The Kenyatta International Convention Centre (KICC) risks having its multibillion shilling assets attached to a tax debt of Sh450.58 million owed to the Kenya Revenue Authority (KRA).
It already owes suppliers Sh928.93 million, with about Sh686.32 million of that amount relating to supplies made for the 10th World Trade Organization (WTO) ministerial conference held from December 15 to 19, 2015.
The latest damning financial revelations about the KICC, a state corporation, are captured in the 2018/19 report of Auditor-General Nancy Gathungu to Parliament.
Ms Gathungu notes that the corporation’s failure to pay the taxes may attract penalties and interest, making it difficult to settle the amount, given its largely nonperforming revenue streams.
“Failure to pay taxes when due could attract penalties and interest. There is also the likelihood of the corporation’s assets being attached,” Ms Gathungu said, even as she doubted the accuracy and authenticity of the pending bills figure, saying it had its own budget.
The amount due to KRA includes a tax brought forward of Sh22.99 million, reconciled tax by KRA demand letter of Sh413.53 million and tax due in 2018/2019 of Sh14.1 million.
The audit report, however, notes that the amounts were not broken down and that tax return documents were not presented for review.
This comes after the corportation recorded a paltry Sh1.03 billion in revenue collected compared to the Sh1.35 billion that it projected to collect, painting a gloomy picture of the facility’s financial situation.
But even as KICC faces auction, Ms Gathungu has raised doubts over valuation of the corporation’s assets.
The audit shows KICC is worth Sh4.04 billion as per the valuation of its four categories of assets undertaken during the year under review that was submitted to the auditor-general.
“The valuer did not give a detailed report on how the valuation was undertaken and why the valuation, particularly the freehold land and buildings seem to be undervalued, compared to current market values,” Ms Gathungu says in the audit report.
A breakdown of the valuation that cost the taxpayer Sh7.6 million, as depicted in the audit report, shows that the freehold land on which KICC stands is worth Sh2.3 billion.
The buildings are worth Sh1.66 billion, furniture Sh21.46 million and office equipment Sh55.25 million.
The value of the land excludes land commonly referred to as the Comesa parking area and courtyard, on which the first Kenyan President’s monument stands.
Ms Gathungu has doubted the figures saying the assets were undervalued.
Valuation figures for the four categories of KICC assets differ from amounts reflected in the financial statements presented to the auditors.
As per the KICC financial statements, KICC is worth Sh2.76 billion, depicting a huge variance of Sh1.28 billion compared to the figures in the valuation report.
Broken down, the freehold land has been valued at Sh1 billion, buildings Sh1.66 billion, furniture Sh81.26 million and office equipment Sh14.17 million.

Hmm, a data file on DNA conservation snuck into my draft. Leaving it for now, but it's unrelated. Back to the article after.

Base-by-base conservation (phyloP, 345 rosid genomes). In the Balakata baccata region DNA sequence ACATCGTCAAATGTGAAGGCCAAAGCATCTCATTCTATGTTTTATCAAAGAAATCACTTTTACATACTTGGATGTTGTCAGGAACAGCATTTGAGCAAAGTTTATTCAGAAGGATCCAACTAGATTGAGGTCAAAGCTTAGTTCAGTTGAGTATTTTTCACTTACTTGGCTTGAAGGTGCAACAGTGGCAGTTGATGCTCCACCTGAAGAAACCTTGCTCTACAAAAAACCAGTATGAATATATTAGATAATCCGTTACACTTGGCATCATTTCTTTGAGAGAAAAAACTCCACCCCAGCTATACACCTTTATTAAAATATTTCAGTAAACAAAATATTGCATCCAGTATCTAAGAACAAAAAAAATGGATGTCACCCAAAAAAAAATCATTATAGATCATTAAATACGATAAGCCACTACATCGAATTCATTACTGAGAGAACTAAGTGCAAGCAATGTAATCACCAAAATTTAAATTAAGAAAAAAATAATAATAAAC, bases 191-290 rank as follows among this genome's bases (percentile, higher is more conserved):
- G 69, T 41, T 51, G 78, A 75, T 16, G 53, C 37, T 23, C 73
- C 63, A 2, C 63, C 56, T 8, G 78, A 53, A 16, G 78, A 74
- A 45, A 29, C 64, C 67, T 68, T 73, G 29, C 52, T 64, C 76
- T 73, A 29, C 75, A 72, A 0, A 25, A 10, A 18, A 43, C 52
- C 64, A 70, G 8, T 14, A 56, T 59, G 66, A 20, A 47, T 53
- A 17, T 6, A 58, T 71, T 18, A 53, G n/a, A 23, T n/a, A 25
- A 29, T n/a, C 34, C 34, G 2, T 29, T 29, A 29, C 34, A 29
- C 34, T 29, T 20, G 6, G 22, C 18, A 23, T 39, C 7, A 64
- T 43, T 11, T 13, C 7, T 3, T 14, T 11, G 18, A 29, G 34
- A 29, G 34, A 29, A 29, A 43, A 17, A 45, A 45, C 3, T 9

Debt recovery challenges
As the State corporation experiences difficulties paying taxes, the audit report shows that it is equally unable to collect over Sh623.35 million which has been outstanding for over three years.
The bulk of this amount – over Sh60.65 million – is owed by government ministries, departments and agencies.
“The management’s efforts to recover these debts have not been fruitful,” the audit report states.
Out of the amounts owed, Sh36.1 million was accrued by a private secretary to retired President Mwai Kibaki after he failed to honour a tenancy agreement.
The private secretary, whose name has not been revealed in the audit report, occupied the 18th floor of KICC from July 1, 2013, three months after Kibaki retired after serving his two-five-year terms as the country’s third president, to July 1, 2016.
Ms Gathungu notes that the KICC management did not present the lease of agreement entered with the private secretary for review.
The audit report further notes that recoverability of the debt remains doubtful despite a provision for bad and doubtful debts of Sh23.62 million, “which appears inadequate”.
The National Assembly owes KICC Sh47.31 million, which the auditor-general says has been outstanding for “a considerably long period of time”.
The debt relates to the office spaces that the Parliamentary Service Commission (PSC) has rented for members of the National Assembly and senators since 2013, as well as the parking fees for their vehicles and aides.
Interestingly, the audit further notes that an inquiry and comparison with financial statements of the reported debtors showed that the debts were not recognised as payables or pending bills by the owing institutions.
This means that the owing institutions did not budget for the debts and that it will take a long time for KICC to recover its money.
The failure to repay the debts means that KICC’s reliable revenue streams are generated through credit sales extended to conference clients, government and private tenants and leased parking.
Courtesy Nation Africa
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